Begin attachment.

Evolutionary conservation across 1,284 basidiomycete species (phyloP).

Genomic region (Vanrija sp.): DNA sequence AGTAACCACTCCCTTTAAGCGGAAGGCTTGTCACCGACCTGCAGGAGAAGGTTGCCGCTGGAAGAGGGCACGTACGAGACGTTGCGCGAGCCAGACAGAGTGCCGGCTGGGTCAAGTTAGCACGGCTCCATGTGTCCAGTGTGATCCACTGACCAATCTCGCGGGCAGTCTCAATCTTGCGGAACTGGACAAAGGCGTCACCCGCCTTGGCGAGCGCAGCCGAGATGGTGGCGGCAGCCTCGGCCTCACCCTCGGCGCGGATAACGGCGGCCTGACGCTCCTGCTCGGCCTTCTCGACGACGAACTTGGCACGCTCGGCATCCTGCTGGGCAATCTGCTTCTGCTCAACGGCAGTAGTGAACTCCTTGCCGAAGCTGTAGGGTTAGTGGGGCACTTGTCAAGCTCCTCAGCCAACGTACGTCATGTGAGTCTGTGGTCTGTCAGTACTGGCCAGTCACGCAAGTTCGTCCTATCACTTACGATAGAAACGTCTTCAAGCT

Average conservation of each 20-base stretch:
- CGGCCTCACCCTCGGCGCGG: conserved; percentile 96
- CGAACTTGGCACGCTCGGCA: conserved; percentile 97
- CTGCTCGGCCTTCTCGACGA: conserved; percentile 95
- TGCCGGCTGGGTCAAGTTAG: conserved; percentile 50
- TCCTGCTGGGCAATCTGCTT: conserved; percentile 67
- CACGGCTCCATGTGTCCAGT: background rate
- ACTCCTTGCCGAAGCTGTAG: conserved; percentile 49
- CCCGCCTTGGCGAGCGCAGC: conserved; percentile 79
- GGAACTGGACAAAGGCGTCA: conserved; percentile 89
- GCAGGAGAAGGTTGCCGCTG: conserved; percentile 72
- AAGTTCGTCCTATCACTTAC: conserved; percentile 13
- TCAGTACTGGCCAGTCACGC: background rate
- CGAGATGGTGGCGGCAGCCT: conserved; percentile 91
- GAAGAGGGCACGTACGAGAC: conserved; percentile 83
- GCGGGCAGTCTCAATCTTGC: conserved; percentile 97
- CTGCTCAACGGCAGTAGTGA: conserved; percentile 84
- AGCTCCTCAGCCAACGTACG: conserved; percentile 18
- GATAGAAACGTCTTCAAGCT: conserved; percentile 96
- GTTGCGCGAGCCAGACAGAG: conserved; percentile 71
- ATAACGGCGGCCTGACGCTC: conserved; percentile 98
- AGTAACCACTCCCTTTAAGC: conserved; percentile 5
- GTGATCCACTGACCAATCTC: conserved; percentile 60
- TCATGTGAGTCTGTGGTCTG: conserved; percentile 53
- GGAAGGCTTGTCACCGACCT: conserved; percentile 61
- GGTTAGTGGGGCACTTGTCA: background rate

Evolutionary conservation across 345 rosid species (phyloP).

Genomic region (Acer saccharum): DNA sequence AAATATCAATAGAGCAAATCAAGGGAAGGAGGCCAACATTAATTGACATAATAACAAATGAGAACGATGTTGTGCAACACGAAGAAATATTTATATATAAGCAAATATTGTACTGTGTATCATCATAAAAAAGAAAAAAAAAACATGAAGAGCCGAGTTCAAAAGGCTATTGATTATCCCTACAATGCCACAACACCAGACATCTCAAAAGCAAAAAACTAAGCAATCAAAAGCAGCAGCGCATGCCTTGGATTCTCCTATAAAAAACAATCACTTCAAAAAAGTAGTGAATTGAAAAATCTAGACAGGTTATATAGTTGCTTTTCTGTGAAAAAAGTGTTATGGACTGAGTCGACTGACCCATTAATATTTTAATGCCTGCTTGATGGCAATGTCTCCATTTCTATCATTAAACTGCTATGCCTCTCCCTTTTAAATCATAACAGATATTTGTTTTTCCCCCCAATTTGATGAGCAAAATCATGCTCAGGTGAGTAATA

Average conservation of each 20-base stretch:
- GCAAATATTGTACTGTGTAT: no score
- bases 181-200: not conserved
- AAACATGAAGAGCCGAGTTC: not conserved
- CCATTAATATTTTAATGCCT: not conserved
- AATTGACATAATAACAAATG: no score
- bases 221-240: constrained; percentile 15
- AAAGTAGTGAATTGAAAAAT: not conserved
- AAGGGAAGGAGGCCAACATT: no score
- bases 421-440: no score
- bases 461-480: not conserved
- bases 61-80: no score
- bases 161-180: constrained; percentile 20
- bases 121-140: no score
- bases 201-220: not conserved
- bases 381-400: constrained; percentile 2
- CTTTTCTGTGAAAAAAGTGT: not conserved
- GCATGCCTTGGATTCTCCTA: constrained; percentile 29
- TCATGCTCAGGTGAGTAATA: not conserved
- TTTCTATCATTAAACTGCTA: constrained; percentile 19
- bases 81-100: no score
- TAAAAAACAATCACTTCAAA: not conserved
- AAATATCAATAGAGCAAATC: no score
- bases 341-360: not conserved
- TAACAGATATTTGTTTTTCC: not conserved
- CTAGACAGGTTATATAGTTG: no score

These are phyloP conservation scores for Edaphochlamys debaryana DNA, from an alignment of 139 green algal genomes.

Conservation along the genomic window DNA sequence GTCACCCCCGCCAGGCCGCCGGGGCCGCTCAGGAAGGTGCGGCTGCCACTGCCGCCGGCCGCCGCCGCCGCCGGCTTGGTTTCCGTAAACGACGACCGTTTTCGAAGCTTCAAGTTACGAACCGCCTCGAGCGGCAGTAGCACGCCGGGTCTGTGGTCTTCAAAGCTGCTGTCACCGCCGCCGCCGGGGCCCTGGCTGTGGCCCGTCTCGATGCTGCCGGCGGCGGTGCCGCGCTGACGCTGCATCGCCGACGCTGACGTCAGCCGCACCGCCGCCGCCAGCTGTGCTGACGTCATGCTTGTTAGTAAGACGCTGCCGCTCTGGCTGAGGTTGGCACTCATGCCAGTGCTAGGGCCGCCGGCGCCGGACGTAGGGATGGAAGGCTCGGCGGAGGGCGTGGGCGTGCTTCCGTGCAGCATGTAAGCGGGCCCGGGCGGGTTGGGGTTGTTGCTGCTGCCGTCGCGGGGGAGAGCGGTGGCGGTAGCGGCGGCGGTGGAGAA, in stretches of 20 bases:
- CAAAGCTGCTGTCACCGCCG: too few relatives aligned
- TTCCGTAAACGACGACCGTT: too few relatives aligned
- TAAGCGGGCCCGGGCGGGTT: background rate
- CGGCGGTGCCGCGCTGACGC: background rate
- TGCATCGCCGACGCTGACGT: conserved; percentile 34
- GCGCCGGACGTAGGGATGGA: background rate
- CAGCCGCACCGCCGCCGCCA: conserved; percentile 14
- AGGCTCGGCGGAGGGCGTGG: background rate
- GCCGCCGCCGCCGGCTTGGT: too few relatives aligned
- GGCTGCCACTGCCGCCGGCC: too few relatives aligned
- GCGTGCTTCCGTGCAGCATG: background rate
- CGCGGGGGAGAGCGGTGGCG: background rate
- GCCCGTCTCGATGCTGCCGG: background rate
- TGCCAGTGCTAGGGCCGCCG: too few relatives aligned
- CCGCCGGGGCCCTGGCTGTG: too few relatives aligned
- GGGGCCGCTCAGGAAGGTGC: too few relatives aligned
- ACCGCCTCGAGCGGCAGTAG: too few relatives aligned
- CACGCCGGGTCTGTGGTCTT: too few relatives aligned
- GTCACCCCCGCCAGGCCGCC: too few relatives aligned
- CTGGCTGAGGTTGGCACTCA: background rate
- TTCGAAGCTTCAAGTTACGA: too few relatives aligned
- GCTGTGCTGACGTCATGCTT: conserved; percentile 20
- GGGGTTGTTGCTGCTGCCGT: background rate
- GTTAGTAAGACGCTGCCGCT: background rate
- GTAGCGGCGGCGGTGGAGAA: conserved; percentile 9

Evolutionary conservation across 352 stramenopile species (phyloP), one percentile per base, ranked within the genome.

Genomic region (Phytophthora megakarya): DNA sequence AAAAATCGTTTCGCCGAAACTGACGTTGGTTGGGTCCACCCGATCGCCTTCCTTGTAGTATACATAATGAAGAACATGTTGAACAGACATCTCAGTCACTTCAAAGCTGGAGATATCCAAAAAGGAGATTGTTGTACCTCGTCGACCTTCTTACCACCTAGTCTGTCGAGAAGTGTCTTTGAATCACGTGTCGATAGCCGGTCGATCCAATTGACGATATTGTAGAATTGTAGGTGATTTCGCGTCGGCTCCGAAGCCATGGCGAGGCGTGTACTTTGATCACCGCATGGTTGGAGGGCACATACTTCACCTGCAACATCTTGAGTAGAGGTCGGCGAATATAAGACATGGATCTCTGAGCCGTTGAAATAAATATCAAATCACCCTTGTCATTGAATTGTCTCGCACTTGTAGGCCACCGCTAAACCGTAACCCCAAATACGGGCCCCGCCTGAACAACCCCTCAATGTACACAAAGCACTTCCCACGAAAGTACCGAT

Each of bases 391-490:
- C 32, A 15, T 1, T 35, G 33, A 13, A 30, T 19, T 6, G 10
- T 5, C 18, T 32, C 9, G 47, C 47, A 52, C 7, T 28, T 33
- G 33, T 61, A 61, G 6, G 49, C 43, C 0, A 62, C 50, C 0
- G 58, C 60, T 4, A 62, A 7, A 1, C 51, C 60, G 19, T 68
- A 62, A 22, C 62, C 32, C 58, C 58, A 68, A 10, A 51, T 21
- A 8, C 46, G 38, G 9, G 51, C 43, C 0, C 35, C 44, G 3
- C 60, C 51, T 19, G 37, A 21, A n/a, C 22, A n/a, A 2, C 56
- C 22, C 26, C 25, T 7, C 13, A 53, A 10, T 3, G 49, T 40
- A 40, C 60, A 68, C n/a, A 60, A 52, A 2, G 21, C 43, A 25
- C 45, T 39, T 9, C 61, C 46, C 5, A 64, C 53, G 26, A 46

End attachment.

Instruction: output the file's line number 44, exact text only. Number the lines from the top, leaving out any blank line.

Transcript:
- bases 121-140: no score